Last night I switched on my PC and started Quantum GIS. I loaded some maps, overlaid with satellite images of my local area, with the idea to plan a route for my usual Sunday hike. After examining the maps for a while, it occurred to me that there was a route I could follow without having to come back the same way, as I usually do. What’s more, I could include a part of the Kobee Mountain which I haven’t seen before. I used the measurement tool in QGIS and found that this route would be about 18 km — just what I was looking for. After plotting the route I up-loaded it to my GPS device. I also called the farmer on whose land I would be walking in order to obtain permission.
This morning the sky was overcast and the mountain covered in thick mist; not quite sight-seeing weather, but it was cool — ideal hiking weather. I set off at 07:30 and followed the route in a southerly direction across the flat land towards the track that leads up the mountain on the neighbour’s farm.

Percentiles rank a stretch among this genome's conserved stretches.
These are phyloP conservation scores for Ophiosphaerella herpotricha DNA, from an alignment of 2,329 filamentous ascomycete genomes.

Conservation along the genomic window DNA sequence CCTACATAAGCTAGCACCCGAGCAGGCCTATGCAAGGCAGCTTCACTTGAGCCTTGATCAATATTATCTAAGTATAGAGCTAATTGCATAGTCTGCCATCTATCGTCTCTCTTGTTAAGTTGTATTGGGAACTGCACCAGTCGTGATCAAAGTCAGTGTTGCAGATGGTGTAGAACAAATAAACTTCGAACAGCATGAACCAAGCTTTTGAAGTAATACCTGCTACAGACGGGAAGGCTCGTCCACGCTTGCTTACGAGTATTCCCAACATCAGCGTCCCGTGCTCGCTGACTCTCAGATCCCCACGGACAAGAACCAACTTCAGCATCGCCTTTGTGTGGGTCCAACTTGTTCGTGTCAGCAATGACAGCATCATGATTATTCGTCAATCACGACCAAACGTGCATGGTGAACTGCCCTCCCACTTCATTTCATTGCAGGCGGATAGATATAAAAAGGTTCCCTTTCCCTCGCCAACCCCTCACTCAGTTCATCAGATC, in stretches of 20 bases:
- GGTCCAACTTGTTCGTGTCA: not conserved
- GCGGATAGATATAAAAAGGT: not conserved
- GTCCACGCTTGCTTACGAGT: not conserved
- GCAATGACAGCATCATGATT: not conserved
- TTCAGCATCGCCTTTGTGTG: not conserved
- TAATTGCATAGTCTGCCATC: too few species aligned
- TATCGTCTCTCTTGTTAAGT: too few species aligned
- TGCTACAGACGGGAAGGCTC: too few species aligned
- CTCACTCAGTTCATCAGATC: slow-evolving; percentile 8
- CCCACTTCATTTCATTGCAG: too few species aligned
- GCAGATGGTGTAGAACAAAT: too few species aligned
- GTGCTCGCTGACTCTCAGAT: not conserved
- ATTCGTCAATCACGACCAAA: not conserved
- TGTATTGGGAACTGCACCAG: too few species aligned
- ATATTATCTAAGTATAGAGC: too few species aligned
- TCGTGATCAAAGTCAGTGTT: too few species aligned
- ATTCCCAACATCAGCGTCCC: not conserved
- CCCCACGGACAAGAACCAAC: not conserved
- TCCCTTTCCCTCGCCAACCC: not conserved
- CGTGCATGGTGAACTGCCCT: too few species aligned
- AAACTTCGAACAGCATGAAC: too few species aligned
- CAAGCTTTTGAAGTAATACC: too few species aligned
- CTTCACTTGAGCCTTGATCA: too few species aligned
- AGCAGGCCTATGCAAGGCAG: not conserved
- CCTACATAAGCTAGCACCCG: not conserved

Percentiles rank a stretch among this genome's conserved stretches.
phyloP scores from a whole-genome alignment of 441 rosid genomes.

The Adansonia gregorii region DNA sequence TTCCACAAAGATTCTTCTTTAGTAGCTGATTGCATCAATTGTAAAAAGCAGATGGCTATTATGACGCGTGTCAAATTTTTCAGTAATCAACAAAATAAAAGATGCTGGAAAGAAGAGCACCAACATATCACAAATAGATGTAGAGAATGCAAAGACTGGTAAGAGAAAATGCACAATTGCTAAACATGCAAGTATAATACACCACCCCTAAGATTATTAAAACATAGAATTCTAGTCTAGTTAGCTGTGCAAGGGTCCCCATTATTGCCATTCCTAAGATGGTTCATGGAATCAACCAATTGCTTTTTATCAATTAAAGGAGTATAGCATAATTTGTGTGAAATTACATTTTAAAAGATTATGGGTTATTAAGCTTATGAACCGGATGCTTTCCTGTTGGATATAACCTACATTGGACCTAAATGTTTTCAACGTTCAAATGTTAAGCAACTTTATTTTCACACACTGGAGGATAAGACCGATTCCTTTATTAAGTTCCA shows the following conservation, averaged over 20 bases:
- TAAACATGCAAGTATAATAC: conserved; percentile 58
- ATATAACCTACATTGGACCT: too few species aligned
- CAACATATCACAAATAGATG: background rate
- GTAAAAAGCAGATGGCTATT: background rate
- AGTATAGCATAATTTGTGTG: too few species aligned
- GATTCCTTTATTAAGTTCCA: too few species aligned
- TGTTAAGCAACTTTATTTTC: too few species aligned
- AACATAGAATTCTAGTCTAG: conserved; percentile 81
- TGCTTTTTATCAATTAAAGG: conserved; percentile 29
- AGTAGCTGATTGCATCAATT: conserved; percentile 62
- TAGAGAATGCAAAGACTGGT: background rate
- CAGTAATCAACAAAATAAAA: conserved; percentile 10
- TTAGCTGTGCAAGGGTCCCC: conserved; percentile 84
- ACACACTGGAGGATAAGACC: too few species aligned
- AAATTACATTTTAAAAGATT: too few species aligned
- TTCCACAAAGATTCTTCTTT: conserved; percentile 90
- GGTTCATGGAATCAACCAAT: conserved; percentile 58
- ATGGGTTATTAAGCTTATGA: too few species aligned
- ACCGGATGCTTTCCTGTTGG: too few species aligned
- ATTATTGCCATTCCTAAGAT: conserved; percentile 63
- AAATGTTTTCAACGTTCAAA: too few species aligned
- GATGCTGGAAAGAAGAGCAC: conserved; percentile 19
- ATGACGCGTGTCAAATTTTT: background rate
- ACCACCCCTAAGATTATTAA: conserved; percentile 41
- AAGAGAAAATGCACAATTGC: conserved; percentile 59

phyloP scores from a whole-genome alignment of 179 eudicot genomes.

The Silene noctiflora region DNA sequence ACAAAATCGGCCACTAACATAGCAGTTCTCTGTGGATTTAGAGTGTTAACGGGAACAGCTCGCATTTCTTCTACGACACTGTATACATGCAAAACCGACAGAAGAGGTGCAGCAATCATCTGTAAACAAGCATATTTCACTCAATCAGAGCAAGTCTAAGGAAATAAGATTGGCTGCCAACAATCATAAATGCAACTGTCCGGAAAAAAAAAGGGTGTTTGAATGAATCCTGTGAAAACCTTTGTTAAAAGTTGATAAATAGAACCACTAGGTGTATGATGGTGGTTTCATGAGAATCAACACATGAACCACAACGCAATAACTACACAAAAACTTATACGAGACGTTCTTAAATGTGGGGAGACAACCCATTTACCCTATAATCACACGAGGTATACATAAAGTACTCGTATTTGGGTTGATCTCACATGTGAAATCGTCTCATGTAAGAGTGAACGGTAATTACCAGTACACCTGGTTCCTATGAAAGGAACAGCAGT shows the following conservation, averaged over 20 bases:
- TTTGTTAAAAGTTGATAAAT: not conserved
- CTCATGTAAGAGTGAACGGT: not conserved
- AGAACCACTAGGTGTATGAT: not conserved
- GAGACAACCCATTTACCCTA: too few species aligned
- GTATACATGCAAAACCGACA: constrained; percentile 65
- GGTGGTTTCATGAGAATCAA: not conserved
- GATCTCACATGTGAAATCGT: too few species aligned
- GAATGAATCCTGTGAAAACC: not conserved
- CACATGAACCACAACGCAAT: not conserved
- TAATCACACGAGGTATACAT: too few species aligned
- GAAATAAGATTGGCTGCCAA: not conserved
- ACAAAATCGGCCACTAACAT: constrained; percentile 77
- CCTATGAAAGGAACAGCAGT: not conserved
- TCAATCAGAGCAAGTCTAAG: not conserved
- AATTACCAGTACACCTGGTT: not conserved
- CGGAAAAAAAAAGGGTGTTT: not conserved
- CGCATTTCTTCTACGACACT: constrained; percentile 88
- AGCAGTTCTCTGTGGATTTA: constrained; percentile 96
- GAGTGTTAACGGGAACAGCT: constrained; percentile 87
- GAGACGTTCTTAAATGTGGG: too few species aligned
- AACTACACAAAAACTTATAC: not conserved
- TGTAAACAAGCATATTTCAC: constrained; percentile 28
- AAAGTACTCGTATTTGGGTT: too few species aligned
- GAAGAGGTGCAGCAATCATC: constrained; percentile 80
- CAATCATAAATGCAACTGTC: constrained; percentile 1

I started up the track, a long, unrelenting uphill grind. At times it seemed that the mist would clear, but the small patches of blue sky were quickly covered again.
At about 10:00 I reached the point in my route where I had to turn south for a detour through an area that I haven’t seen before. But the mist was thick again, and I thought that I wouldn’t see anything if I followed the route as planned. So, instead of turning south, I continued along the track until I reached an old mountain house which is used by the farmer once a year for about a month or less during harvest time. It was time for a tea break.
After tea I looked around and saw that the mist had lifted somewhat, so I decided to follow the planned route after all. The temptation to see that part of the mountain was too great, and it turned out that the detour was worth it.
Shortly before 13:00 I reached a shed where I had a lunch break. Then I continued on my way home, passing golden wheat fields where sheep were feeding on the stubble of the recent harvest, and green rows of ‘rooibos’ (red bush) tea. (Green? Yes, but when cut and dried, it turns red.)
By now the mist had cleared.
I reached the mountain track on which I usually do my training, then started the long, steep descent. I arrived home at 15:15, pleasantly tired but otherwise in good shape after a 19 km hike. Well, 18.95 km to be precise …